Crowds of students from Dublin City University (DCU) gathered outside the Department of Justice this afternoon, calling on Minister for Justice Charlie Flanagan to revoke a deportation order issued against a third-year student of the university.
The move is the latest in a series of actions by Dublin City University Students’ Union (DCUSU) after Mehwish Saqib, a student of early childhood education who has lived in direct provision for the last four years, was issued with a deportation order by the government.
This afternoon, students chanted: “Charlie, Charlie, let her stay”, after both DCUSU and the Union of Students in Ireland (USI) penned open letters to Flanagan urging him to revoke Saqib’s deportation.
On October 30th Saqib, who studies in DCU under the University of Sanctuary programme, tweeted that she had been issued with a deportation order from Flanagan. “Its very devastating news for me and my family”, she wrote.
Saqib, as well as her husband and three children, was issued with the deportation order, which stated that the family of five must leave the country by the end of November.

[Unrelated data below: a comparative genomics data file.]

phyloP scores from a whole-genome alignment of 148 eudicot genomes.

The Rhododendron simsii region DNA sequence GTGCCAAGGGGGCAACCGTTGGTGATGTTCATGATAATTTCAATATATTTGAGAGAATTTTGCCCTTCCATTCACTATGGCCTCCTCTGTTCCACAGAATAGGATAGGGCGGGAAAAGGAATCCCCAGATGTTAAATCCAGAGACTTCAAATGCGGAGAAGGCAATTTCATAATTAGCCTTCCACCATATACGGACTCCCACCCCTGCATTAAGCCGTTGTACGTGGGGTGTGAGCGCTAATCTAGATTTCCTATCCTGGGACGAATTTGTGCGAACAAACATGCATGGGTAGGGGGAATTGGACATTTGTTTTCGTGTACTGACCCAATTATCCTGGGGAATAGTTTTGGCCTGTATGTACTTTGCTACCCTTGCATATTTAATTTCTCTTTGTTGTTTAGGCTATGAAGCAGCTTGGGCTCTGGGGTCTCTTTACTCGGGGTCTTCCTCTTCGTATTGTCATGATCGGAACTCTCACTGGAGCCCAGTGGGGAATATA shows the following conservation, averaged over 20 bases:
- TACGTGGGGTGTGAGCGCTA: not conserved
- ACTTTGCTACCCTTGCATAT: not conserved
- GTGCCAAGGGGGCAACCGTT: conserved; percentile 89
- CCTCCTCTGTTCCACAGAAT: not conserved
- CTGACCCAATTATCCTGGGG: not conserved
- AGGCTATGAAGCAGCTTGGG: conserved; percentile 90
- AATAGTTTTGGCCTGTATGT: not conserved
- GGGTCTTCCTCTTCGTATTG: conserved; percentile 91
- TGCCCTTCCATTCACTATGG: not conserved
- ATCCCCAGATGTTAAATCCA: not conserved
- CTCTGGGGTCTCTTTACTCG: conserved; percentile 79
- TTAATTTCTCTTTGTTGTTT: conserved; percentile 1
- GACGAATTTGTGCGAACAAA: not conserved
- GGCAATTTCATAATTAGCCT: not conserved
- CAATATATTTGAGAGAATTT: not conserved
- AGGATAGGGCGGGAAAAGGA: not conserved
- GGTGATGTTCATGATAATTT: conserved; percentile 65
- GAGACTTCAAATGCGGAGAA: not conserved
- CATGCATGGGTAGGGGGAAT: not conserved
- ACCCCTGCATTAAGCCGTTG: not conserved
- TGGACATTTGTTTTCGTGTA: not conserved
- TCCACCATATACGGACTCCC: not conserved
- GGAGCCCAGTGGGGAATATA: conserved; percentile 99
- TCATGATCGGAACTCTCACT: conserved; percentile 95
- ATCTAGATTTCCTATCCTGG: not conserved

That day, USI President Lorna Fitzpatrick told The University Times that the decision not to revoke Saqib’s deportation – a decision Flanagan has discretionary power to make – was “very very disappointing”.
“Any student who is studying under a university of sanctuary scholarship programme should be protected from these types of orders”, she said, adding: “She shouldn’t be sent back to a country where she’s unsafe.”
DCU students were this afternoon joined on the steps of the department by USI officers as well as members of Technological University Dublin Students’ Union and National College of Art and Design Students’ Union.
In an interview with the Irish Independent at the end of October, Saqib’s husband, Muhammad Saqib, said: “We just thought that with the Students Union writing an open letter to Charlie Flanagan and the campaign and the support from the Irish people, that we would be able to stay.”
“As a parent, I feel very guilty that we can’t give our children a better life,” he said.
Both Saqib’s say their lives will be in danger if they return to Pakistan.
A tweet from DCUSU today said that “deportation is not the answer”.